The World Bank Enterprise Survey data for Ireland shows that bribery incidences were only identified among medium size enterprises (those employing between 20-99), where 1.1 per cent of medium size enterprises had bribery incidences, in 2020. In the service sector, just 0.5 per cent of enterprises experienced bribery incidences in 2020, compared to none in the manufacturing sector. Data for 2020 shows 1.5 per cent of firms were expected to give gifts in meetings with tax officials. Also, 0.5 per cent of enterprises identified corruption as a major constraint. 


Key Findings - Institutional Framework

One of the indicators in this section is Primary Government Expenditures as a Proportion of Original Approved Budget, by Sector. Budget 2023 set out overall gross voted expenditure for 2023 of €90,415 million and Local authority budgeted revenue (current) expenditure in 2022 was €6.3bn. 

83 per cent of the population were satisfied with the service of civil service organisations and satisfaction levels with public services in 2021 were as follows: 70 per cent education, 63 per cent administration and 32 per cent health. 

According to the Houses of the Oireachtas there were 531 candidates in the 2020 general election, of whom 162 were female. The proportion of female candidates varied widely across the constituencies in 2020. Half or more of the candidates were female in Kildare South, Dublin Central, Dublin South Central and Meath East. At the other end of the scale, less than 8 per cent were female in Cork East and Donegal. Women won 23 per cent of seats in the 2020 General Election, resulting in 36 women TDs, one more than the previous election. The highest percentage of women elected in a constituency was 67 per cent in Dublin Rathdown, while there were several constituencies with no women elected.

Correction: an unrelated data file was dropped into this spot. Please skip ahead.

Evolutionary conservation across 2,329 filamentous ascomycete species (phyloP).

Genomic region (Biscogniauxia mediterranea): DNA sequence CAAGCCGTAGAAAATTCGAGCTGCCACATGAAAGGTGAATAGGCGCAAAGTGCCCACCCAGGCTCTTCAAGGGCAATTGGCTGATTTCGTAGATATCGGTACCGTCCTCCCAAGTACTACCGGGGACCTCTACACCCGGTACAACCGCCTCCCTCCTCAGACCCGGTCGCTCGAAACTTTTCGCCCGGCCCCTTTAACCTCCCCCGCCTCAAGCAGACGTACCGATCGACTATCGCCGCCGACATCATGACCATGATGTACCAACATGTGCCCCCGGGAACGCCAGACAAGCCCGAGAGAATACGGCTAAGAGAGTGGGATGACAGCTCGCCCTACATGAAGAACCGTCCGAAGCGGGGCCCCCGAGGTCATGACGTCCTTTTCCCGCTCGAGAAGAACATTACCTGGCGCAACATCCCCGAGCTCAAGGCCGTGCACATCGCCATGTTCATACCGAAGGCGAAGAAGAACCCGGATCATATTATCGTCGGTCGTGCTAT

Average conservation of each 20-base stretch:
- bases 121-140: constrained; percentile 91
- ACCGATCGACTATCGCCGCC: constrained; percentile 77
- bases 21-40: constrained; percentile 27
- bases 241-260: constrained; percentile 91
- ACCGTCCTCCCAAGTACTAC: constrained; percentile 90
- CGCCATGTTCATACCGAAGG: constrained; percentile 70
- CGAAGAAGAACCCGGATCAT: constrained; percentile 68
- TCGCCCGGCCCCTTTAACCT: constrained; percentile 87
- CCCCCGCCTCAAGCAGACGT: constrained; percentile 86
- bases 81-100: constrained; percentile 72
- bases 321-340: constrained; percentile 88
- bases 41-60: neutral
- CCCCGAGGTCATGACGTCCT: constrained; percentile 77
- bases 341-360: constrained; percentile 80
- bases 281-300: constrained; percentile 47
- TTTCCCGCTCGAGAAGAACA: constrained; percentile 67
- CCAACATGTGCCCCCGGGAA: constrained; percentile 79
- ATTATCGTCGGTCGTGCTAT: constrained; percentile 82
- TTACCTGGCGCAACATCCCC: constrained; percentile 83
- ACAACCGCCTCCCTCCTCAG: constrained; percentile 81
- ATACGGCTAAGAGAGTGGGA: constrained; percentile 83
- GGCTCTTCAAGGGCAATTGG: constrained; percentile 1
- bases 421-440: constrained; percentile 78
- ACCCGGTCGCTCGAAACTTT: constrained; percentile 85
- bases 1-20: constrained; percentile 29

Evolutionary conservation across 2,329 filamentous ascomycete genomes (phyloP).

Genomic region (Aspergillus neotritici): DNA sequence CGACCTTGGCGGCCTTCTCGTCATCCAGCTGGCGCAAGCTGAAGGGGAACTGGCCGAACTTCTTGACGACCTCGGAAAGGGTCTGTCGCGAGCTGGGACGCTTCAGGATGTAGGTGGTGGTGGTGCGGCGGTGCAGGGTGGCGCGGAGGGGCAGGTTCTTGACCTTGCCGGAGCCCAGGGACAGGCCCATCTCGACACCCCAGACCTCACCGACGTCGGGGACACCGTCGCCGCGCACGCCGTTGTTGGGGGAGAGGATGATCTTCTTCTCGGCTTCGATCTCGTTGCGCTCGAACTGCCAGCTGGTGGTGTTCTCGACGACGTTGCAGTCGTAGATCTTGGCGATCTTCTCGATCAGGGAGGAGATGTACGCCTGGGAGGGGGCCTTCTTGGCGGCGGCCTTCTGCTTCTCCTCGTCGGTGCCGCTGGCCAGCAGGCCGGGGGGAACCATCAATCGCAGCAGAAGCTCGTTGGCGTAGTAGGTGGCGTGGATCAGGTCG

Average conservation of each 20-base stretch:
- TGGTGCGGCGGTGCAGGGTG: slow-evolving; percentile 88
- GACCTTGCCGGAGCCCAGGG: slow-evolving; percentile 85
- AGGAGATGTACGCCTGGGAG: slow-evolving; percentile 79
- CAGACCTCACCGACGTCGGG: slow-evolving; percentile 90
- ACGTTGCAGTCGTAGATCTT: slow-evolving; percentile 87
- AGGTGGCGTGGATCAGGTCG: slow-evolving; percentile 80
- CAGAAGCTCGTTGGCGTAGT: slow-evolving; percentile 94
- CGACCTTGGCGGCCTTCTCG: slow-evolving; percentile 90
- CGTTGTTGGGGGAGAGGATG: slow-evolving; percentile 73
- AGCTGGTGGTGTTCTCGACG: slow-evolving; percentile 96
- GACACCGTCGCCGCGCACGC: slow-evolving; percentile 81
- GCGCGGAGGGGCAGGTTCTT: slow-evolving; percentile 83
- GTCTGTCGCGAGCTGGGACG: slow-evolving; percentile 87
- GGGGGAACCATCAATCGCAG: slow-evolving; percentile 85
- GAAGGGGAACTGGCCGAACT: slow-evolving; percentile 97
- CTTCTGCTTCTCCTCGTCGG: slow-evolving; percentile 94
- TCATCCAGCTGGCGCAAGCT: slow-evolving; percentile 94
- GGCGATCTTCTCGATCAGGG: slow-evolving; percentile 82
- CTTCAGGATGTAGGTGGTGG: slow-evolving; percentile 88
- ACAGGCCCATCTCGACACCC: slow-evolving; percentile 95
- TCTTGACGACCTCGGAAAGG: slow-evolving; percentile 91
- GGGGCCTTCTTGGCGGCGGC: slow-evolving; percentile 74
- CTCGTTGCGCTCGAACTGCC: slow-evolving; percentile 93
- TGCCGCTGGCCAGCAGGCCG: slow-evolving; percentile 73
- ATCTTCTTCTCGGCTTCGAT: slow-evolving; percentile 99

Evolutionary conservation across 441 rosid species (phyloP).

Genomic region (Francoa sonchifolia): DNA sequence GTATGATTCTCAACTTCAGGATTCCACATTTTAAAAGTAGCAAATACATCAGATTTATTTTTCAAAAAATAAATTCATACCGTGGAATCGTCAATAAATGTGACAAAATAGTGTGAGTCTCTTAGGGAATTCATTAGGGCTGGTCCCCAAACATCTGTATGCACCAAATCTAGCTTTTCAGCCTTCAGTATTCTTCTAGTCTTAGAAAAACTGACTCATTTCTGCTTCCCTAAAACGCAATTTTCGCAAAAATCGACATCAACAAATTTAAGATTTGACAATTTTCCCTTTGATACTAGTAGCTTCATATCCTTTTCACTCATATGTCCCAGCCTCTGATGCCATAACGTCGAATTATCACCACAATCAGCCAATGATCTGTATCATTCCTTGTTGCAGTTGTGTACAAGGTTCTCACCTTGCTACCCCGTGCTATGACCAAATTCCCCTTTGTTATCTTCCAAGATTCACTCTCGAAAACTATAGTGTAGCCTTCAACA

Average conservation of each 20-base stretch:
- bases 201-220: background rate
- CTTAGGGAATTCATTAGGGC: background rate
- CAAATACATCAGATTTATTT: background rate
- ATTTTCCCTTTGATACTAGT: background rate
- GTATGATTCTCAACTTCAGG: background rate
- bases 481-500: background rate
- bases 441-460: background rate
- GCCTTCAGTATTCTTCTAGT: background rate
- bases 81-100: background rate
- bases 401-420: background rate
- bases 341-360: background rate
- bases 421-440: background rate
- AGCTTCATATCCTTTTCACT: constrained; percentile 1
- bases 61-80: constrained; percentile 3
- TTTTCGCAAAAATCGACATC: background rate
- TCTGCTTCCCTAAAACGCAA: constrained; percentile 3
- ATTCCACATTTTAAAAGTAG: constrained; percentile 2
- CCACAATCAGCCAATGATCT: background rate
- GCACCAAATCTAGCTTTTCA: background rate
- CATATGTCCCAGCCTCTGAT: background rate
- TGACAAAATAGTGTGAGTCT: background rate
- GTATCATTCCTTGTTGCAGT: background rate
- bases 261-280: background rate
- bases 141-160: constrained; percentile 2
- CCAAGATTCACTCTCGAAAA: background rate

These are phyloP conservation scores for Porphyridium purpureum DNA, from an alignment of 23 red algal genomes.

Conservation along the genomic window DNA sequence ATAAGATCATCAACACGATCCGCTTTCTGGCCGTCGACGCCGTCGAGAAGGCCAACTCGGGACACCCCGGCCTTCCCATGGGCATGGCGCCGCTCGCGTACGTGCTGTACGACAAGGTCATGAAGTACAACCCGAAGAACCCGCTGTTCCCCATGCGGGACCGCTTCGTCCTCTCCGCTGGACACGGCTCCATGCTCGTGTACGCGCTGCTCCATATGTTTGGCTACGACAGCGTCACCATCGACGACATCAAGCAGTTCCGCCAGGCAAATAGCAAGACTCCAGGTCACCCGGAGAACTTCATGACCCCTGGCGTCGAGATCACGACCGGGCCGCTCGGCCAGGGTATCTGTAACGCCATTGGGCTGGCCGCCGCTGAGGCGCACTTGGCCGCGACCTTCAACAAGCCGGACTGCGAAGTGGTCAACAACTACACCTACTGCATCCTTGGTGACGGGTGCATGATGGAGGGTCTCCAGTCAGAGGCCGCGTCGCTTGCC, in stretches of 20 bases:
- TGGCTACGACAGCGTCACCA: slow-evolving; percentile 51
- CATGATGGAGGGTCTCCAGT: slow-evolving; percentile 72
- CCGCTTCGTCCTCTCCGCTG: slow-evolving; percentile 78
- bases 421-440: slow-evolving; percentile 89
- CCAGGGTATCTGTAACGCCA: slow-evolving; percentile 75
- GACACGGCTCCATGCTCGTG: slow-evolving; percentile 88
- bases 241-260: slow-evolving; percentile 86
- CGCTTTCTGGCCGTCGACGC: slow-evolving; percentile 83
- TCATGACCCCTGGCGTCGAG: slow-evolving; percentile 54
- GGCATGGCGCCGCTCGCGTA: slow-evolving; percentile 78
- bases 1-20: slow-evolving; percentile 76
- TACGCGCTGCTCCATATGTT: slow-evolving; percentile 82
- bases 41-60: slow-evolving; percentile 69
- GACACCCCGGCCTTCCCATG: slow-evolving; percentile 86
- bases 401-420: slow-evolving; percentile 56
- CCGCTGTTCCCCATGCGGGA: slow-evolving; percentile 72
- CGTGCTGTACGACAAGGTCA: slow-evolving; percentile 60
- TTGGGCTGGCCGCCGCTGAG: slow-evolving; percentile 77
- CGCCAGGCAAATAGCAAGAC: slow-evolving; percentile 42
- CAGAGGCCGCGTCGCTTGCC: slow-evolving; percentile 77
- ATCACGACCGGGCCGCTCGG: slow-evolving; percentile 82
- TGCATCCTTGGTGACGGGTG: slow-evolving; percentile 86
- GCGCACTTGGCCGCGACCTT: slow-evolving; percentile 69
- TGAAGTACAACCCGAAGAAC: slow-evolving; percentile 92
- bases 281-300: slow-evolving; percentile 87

Persons with a disability accounted for 7.4 per cent of employees in public administration and defence, similar to the average of 7.7 per cent for all sectors. 

At present 42 per cent of Irish judges are female. In the District Court, almost 44 per cent or 27 out of 62 are female. The Circuit Court has 42 per cent female representation. In the High Court, women constitute 38 per cent of the judges. In the Court of Appeal, 9 of the 17 judges are female equalling 53 per cent  and in the Supreme Court the figure is 33 per cent.


Key Findings - Policy and Legislation

100 per cent of births are registered in Ireland. 

The Irish Human Rights and Equality Commission Annual Report 2021 shows no incidence of verified cases of killing, kidnapping, enforced disappearance, arbitrary detention and torture of journalists, associated media personnel, trade unionists and human rights advocates in the previous 12 months in Ireland.

Under the Freedom Of Information Act, there is a right to:

  • Access records held by a government department or certain public bodies;
  • Request correction of personal information relating to you held by a government department or certain public bodies where it is inaccurate, incomplete or misleading;
  • Obtain reasons for a decision made by a government department or certain public bodies where the decision affects you.